Web hosting craziness link-o-rama

Photo by Luna Park

For the last week or so until today, we’ve been in the process changing Vandalog’s web hosts. No need to get into the technical details, but now the site should run more smoothly and with less downtime. Unfortunately it means that we haven’t been able to write anything new on the site since that process began (everything that’s gone online was pre-scheduled). So this is a mega-link-o-rama combining the usual weekend link-o-rama content with stuff that I could have written about last week even if I’d had the time.

Photo by Luna Park

Finals are approaching link-o-rama

OX in Paris
OX in Paris

This weekend I’ve been without solid internet access, and Caroline and I have both been knee-deep in exams and final essays for the last week, so here’s a belated link-o-rama…

Photo by OX


Weekend link-o-rama


Happy reminder that we’re less than a month from Christmas…

Photo by Hyuro

While I was in Stavanger… link-o-rama

Ron English working on his mural at Nuart

For most of last week, I was in Stavanger, Norway for the 2012 Nuart Festival. Naturally, even though I was there in part as press, I spent very little time on my computer and didn’t do any blogging. So, expect a full post or two about Nuart later this week, but for now here’s what I missed writing about while I was away:

Photo by Ian Cox


A long overdue post: Living Walls 2012

Mon Iker

Last month, I was at the Living Walls Conference in Atlanta, but it’s only now that I’ve really had a chance to sit down and write about it. I thought that I was going to write this really long post, but the environment at Living Walls is difficult to capture in words, so this post isn’t nearly as long as I would have hoped.

Miso. Click to view large.

Living Walls is, as far as I can tell, the best mural conference/festival/program going on right now in North America. Living Walls doesn’t tend to just invite all the artists who are painting at other mural events around the world. They invite good artists. Sometimes those artists are guys like Roa who are everywhere, and sometimes it’s women like Miso who have only ever painted one or two murals. As a result, Living Walls sets trends among mural festivals.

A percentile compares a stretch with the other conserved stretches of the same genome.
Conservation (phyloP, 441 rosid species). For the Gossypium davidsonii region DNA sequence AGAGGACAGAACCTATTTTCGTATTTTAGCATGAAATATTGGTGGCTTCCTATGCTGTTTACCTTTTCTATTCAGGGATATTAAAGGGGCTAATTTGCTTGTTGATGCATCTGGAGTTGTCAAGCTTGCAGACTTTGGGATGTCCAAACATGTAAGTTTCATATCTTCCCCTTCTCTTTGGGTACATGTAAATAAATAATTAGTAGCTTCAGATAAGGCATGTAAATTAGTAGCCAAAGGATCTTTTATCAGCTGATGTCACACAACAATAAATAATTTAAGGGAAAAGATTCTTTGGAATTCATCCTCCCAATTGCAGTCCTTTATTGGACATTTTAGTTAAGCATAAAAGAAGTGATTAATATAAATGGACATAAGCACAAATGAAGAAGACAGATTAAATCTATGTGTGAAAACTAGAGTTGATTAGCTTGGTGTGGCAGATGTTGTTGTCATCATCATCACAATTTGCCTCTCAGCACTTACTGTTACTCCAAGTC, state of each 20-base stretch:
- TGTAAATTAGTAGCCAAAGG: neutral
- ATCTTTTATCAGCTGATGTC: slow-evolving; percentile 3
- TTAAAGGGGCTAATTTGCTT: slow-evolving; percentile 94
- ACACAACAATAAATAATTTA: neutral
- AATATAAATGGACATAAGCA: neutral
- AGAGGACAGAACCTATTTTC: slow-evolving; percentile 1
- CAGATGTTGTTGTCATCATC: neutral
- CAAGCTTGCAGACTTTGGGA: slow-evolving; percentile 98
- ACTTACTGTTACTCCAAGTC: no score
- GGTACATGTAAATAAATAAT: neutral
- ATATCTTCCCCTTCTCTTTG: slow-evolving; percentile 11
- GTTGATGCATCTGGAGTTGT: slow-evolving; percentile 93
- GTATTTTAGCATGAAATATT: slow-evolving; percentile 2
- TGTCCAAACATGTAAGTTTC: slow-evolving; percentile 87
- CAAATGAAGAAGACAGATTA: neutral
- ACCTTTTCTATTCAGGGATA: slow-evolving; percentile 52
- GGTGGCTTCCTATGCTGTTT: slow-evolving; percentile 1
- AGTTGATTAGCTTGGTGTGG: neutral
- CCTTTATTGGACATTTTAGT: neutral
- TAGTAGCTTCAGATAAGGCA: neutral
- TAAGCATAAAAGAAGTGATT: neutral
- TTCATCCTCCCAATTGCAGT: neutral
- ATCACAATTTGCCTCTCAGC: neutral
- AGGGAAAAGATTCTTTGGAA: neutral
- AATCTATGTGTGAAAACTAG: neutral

Lex and Sten

For their main conference this year, Living Walls really bucked popular trends and tried to put street art on a new track by having a festival made up almost entirely of female muralists. While guys like Gaia, LNY and I were still invited to speak at the lecture and panel portion of the conference, the murals by Lex&Sten and Indigo&Andrzej Urbanski were the only two where male artists were contributing.

Martina Merlini

While the murals weren’t as amazing on the whole as they were last year and the crowd of artists wasn’t nearly as rowdy (although that might have been a plus), this year’s Living Walls did bring some great work to Atlanta and really showed that there are some underrated female street artists and muralists out there who could be on the mural circuit as much as guys like Jaz or Roa. My hope and expecting is that the top-tier of artists from the conference will get more attention brought to their work thanks to Living Walls and some will start getting invited to a lot more mural festivals. As I’ve said in the past, I do not generally get excited to give artists preferential treatment based on them belonging to some underrepresented group, but I can see why an all-female Living Walls may have been the right move for this year even if the quality of the work did drop slightly.

Jessie and Katey

This Living Walls conference had more artists than ever before who were either more on the community mural side of the spectrum or had never painted a mural before. The results of that move were mixed, but there were some artists like Jessie&Katey and Mon Iker who took the opportunity and absolutely crushed it.

Hyuro. This wall has since been painted over.